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Our Time Press Q & A with Michael Hardy

General Counsel, National Action Network Part II of II
“… the history of America is based in their oppression of
black people …”

OUR TIME PRESS: When Rev. Sharpton said, doors had to be opened (at the August 28 Commitment March in Washington, D.C. What doors need to be opened, and who open them?

Michael Hardy: Obviously, doors on many levels have to be opened. So, one thing Reverend Sharpton is absolutely, unequivocally committed to is developing youth leadership. You saw that in fact on display yesterday at the commitment march. So many of the speakers yesterday were the young people that are involved in the movement for justice and are developing and continue to develop.

Reverend Sharpton, having been a youth leader himself, is always dedicated to providing an opportunity, a platform and a situation for people, for young people who choose to find their purpose in the fight for justice (and) in changing the institutional dynamics that bring about a more perfect union that ends the type of institutional racism that exists.

He has more than many people that I have seen provided that kind of opportunity for young people to develop and again. You saw that in the Commitment March. If you’re a young person and you are committed to being part of a movement, certainly you can find opportunity with the national action network.
OTP: Rev. Sharpton’s motivation may be connected with his respect for his Ancestral Callings. (He began the journey as a pre-teen.)

MH: Reverend Sharpton is a unique and special individual who has so many God-given or natural talents. Some of it of course are the blessings that have been put on a person. Not everybody has the abilities of a Reverend Sharpton. Connected to the youth thing, too, is youth learning that the part of the struggle is not just the “no-justice, no-peace” part. It is to shine a light and you have to use that to translate into legislation and permanency of change. Where it wouldn’t matter as Reverend Sharpton and others have said. It’s not that people appreciated Rosa Parks when she sat in the front of the bus. It’s also that once the legislation happened that made it permanent that you cannot be made to sit in the back of the bus — whether some individual person agreed with it or not, it is Law.


OTP: What are your thoughts on what seems like new mass participation (reflected by) the numbers of white folks involved in the various protests, including Black Lives Matter?

MH: On some levels, it’s not new.
I think that it’s encouraging. If you think back to the Movement in the 50s and 60s, you know many whites joined and many gave their lives in The South to bring about an end to Jim Crow. A lot of white people now realize that for their own reasons, own comfort and own soul — if you will, they have to confront the privilege that society has provided them and they cannot hold open opinions of equality, justice, opportunity and freedom and stand behind a privilege. They have to put their privilege on the line in order to truly bring that about and understand that the history of America is based in their oppression of black people and that if you really want to do something about building a better tomorrow, building a more perfect union, you must accept the fact that black lives matter.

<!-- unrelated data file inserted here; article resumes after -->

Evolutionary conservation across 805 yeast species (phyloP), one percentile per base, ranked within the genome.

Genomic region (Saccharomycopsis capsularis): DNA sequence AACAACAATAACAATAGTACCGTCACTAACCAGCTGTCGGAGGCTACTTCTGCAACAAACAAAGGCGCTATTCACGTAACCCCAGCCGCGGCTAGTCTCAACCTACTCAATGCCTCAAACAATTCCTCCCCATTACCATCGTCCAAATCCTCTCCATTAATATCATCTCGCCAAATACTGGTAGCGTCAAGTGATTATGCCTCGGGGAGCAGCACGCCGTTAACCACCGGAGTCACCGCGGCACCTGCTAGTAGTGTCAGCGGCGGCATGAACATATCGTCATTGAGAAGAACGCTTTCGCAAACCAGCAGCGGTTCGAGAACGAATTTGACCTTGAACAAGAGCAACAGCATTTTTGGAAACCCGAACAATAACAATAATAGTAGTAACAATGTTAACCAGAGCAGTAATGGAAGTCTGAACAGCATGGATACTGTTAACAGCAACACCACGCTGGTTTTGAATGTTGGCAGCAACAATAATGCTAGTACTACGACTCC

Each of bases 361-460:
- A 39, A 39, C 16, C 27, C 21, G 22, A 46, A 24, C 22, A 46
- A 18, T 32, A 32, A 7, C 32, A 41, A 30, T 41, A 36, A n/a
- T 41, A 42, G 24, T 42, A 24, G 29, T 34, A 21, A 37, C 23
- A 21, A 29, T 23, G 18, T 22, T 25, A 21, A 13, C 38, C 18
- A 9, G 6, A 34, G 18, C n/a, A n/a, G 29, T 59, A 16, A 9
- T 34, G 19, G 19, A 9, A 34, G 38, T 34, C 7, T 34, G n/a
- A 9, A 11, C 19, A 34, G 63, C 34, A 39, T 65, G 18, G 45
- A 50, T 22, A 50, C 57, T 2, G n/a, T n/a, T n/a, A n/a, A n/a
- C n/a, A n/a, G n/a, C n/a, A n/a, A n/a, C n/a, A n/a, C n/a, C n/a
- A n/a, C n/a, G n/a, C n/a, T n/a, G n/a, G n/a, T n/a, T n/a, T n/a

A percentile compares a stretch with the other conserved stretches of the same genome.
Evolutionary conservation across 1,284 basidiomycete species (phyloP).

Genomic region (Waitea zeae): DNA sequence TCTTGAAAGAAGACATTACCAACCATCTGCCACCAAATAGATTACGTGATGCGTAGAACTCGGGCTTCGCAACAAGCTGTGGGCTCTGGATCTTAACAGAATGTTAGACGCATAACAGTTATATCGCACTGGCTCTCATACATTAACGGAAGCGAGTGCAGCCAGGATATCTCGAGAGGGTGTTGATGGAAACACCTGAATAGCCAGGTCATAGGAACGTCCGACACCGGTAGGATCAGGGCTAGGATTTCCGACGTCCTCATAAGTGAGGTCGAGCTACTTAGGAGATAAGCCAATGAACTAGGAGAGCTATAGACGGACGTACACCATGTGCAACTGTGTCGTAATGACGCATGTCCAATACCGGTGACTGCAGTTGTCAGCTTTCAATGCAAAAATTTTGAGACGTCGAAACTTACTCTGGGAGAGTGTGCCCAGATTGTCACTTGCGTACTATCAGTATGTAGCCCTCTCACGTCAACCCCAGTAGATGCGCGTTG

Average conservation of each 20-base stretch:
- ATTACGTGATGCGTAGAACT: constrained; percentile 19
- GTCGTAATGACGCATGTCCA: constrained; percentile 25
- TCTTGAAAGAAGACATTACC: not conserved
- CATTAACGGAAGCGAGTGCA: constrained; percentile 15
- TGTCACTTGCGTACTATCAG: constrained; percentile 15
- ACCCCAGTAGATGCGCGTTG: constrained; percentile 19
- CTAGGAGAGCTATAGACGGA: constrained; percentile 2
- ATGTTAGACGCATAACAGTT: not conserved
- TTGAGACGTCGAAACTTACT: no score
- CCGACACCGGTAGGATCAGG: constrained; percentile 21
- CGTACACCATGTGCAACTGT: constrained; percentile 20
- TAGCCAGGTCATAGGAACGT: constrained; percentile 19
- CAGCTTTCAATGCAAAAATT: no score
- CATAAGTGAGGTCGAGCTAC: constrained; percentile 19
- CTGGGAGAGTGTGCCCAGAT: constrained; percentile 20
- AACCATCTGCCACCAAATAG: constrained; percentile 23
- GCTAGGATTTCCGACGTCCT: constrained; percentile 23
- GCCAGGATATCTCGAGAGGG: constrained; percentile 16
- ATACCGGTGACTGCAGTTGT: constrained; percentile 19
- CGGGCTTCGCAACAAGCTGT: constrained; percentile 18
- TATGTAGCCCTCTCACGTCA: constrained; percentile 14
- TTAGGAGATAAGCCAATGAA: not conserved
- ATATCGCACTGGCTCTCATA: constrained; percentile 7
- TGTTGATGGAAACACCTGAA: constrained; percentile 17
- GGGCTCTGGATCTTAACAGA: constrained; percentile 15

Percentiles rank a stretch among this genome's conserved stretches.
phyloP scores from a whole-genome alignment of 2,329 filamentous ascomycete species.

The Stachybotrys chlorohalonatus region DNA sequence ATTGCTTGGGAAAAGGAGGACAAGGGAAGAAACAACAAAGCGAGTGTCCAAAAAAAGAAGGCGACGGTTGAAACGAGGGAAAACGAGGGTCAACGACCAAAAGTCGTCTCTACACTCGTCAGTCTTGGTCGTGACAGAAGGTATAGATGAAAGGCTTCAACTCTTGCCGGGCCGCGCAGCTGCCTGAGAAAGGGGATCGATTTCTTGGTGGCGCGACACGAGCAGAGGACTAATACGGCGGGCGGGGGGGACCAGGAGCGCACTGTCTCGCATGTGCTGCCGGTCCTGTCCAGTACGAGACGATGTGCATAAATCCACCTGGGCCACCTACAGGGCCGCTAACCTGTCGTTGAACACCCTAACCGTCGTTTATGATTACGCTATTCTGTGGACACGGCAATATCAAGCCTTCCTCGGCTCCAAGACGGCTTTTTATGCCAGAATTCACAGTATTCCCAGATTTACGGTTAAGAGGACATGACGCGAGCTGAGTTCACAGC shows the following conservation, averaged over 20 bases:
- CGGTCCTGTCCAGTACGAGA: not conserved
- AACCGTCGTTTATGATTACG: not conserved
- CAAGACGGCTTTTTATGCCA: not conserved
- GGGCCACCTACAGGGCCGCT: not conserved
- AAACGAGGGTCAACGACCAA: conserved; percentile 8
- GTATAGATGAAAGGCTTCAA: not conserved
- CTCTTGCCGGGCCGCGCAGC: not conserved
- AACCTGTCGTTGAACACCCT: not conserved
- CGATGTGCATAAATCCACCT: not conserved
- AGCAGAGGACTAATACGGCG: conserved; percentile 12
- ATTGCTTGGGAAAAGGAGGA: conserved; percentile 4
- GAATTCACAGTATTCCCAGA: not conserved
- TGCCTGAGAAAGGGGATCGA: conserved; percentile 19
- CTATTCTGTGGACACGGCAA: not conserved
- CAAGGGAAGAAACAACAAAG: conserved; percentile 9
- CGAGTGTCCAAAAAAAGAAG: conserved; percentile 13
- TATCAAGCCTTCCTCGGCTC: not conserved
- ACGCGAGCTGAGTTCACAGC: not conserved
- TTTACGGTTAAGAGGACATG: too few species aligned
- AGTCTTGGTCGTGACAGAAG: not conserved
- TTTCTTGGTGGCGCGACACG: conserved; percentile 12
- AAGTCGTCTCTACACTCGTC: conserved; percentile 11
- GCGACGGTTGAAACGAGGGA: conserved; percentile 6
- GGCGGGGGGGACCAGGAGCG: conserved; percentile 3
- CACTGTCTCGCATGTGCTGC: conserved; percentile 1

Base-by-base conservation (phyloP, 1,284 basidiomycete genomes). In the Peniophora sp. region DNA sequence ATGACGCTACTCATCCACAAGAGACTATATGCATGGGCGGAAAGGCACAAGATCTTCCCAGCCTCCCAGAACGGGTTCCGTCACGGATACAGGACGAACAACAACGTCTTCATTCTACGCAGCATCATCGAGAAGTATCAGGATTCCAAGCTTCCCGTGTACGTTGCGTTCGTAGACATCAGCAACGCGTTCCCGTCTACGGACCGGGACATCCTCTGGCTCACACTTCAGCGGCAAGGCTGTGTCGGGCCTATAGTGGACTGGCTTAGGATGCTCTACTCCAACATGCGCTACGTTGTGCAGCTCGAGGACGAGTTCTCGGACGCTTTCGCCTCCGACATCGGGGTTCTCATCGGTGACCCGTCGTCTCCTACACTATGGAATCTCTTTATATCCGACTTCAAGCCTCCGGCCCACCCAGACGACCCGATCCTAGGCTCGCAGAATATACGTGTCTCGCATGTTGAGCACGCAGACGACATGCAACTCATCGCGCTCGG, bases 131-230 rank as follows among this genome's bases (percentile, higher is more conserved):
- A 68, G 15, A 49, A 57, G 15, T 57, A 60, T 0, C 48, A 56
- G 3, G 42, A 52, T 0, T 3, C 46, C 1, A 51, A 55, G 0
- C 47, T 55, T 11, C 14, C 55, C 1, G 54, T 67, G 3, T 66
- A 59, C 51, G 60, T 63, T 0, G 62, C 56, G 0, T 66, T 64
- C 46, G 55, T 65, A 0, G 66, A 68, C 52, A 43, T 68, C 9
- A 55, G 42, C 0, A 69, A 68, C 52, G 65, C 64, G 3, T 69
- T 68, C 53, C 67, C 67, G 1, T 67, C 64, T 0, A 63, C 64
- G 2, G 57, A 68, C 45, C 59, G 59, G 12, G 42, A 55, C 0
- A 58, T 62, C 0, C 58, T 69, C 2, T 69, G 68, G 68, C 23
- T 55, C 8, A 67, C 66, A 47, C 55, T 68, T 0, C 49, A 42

OTP:What can Black media do to help you and Sharpton and overs broadcast these messages?

MH:I think Black media has to continue what they’ve always done. The history of black media is a very proud and distinguished one. black media has been there to speak truth to power and to be unafraid, if you will; to challenge the norms of societies that exist at the time they function in and continue to do that.

Sadly, for courts, the challenge for Black media today, as with many black institutions, is finding the real sustenance to do what they need to do and it’s sad that black media has shrunk in this country. That’s one of the major fights that the National Action Network engages in every day: trying to find avenues to connect (with resources for Black Media) so that Black media can be reborn and thrive again in this nation.


OTP:Can you tell us where we go from here?
MH:From here is the march to legislation.
We have in front of the Congress, the George Floyd Justice Act. Which is important but not in some symbolic sense.
One of the difficulties we have confronted in trying to get full justice for families of victims even in the Eric Garner case, is that the manners in which the federal statutes are written with regard to holding police accountable for the deadly violations of civil rights of individuals is the language regarding “intent”  {a key part of the case prosecutors must make} and the George Floyd Justice Act seeks to go at that so there will be more tools for authorities and more avenues for juries to do justice in these situations.
The other priority is to get the John Lewis Voting Advancement Act passed in Congress passed so we really have the protections to stop the type of voter suppression that has begun to proliferate after 2013 and has interfered with the protections and the opportunity for people to exercise their right to vote.
We uphold Congressman John Lewis and so many others that fought for the Voting Rights Act in 1965. Blood was shed on the Edmund Pettus Bridge and throughout our struggle to get the right to vote. The Voting Rights Act was gutted in 2013 in Shelby vs. Holder in the Supreme Court. As a nation, we should be embarrassed that we have allowed (this to happen). Now, only Congress can fix that. That is our other drive.

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NAN Youth Huddle
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Sep 14 2020
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